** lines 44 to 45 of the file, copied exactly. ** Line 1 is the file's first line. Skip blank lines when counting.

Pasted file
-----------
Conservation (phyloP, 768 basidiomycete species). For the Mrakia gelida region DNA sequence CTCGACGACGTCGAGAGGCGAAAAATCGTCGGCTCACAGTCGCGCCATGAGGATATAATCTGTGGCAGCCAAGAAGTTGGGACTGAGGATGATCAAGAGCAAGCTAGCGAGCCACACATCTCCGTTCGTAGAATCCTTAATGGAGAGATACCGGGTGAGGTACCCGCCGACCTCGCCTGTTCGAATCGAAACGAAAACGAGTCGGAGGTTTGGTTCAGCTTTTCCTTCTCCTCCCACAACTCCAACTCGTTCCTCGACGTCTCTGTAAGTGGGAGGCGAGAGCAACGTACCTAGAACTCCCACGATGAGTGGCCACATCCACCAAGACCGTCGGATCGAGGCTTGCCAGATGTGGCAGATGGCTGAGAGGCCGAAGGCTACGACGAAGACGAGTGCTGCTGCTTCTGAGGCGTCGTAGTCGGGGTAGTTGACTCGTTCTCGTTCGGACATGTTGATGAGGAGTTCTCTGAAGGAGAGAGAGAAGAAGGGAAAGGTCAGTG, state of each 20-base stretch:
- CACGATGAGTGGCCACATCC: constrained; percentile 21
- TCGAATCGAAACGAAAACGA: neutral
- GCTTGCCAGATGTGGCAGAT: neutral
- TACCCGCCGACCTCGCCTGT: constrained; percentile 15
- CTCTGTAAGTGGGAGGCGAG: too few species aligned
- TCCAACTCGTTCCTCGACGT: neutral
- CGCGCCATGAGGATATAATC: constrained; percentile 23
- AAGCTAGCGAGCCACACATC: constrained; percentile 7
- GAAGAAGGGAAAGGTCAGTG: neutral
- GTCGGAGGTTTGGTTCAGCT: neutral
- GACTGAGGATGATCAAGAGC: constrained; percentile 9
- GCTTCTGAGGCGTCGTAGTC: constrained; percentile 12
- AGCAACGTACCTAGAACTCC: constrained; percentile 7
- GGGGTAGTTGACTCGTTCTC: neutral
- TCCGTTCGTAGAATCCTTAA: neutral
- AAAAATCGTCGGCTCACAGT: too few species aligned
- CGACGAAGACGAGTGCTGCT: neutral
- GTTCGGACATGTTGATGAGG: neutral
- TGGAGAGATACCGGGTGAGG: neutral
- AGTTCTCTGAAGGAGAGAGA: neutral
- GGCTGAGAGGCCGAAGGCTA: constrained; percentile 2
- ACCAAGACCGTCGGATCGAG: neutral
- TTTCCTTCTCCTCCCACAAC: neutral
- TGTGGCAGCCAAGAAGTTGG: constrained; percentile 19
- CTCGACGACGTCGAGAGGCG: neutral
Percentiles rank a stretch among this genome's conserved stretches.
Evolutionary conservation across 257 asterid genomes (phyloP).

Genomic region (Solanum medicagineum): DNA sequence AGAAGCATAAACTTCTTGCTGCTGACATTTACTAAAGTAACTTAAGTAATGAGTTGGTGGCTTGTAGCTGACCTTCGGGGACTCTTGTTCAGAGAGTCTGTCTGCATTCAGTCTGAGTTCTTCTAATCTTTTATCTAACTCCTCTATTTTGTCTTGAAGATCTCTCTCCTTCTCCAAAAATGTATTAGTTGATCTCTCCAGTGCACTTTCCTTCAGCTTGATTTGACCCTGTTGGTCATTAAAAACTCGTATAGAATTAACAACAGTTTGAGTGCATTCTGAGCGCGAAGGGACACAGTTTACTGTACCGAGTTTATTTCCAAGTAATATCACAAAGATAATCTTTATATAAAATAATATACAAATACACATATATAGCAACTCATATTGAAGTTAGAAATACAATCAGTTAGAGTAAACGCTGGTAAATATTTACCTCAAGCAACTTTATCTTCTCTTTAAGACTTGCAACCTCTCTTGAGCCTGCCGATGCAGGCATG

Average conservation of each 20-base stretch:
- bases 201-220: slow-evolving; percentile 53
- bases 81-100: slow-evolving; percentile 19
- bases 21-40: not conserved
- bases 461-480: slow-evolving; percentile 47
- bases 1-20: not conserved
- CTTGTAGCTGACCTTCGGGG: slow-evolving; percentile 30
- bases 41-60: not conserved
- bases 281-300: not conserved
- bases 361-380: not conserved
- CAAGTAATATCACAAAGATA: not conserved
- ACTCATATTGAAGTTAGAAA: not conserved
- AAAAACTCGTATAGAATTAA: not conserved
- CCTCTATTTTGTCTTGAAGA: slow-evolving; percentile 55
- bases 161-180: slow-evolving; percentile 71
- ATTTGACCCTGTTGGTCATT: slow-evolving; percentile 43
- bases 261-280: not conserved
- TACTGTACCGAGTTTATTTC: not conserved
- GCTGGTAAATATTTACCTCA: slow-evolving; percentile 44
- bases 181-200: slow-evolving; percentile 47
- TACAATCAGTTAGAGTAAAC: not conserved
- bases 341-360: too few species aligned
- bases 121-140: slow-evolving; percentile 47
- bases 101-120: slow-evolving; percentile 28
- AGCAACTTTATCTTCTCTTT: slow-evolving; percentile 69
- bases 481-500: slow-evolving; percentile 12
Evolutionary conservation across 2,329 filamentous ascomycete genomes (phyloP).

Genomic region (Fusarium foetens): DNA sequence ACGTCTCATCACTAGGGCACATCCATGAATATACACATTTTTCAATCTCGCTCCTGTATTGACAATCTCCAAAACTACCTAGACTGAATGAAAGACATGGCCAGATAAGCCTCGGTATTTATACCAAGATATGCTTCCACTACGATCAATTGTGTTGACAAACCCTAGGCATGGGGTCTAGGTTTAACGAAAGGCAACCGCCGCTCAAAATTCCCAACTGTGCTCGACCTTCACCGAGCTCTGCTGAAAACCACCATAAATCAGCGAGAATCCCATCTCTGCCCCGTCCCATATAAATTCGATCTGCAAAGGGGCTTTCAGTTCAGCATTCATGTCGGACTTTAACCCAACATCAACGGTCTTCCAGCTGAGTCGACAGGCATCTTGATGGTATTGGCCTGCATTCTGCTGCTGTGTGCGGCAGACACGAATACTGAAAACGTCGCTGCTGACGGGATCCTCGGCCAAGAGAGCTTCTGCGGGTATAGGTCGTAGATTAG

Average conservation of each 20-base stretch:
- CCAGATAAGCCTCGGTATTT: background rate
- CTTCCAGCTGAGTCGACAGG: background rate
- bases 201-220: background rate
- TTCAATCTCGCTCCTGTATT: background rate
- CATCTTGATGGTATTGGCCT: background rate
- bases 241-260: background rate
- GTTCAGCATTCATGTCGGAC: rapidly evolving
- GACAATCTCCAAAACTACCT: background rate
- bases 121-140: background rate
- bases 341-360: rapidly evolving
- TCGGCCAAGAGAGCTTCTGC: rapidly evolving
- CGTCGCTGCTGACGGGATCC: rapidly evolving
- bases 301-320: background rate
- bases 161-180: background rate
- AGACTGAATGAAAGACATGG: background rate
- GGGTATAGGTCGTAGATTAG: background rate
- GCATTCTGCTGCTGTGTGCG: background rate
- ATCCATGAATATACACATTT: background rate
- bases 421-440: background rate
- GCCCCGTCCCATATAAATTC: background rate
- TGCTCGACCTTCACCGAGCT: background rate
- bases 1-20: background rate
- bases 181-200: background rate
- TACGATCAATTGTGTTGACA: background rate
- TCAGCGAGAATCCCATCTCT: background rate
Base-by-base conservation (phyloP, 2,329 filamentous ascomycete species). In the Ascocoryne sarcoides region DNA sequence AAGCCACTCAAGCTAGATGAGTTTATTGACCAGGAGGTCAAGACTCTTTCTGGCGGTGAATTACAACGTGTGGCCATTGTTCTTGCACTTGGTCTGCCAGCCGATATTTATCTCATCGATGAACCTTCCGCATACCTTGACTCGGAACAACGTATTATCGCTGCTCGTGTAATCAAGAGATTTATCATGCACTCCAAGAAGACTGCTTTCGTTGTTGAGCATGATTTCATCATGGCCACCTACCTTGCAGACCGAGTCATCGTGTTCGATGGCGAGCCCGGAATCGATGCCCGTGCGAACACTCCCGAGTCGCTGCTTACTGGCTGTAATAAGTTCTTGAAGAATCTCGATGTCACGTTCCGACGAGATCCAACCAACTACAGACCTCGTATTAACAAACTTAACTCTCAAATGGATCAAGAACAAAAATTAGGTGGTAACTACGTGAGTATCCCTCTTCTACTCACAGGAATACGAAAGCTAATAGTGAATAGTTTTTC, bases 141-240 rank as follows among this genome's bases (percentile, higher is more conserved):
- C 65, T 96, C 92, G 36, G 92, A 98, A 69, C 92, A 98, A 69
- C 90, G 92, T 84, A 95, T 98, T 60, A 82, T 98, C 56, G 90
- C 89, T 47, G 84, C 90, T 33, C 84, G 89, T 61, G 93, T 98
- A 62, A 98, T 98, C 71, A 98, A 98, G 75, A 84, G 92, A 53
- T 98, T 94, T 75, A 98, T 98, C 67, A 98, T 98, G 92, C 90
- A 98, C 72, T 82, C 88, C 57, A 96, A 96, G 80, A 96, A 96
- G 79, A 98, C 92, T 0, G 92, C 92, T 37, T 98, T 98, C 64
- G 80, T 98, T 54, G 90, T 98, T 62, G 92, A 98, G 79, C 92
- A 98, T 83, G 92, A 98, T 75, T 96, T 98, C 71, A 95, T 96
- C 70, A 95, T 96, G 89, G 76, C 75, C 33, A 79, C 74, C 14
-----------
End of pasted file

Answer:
- bases 161-180: slow-evolving; percentile 71
- ATTTGACCCTGTTGGTCATT: slow-evolving; percentile 43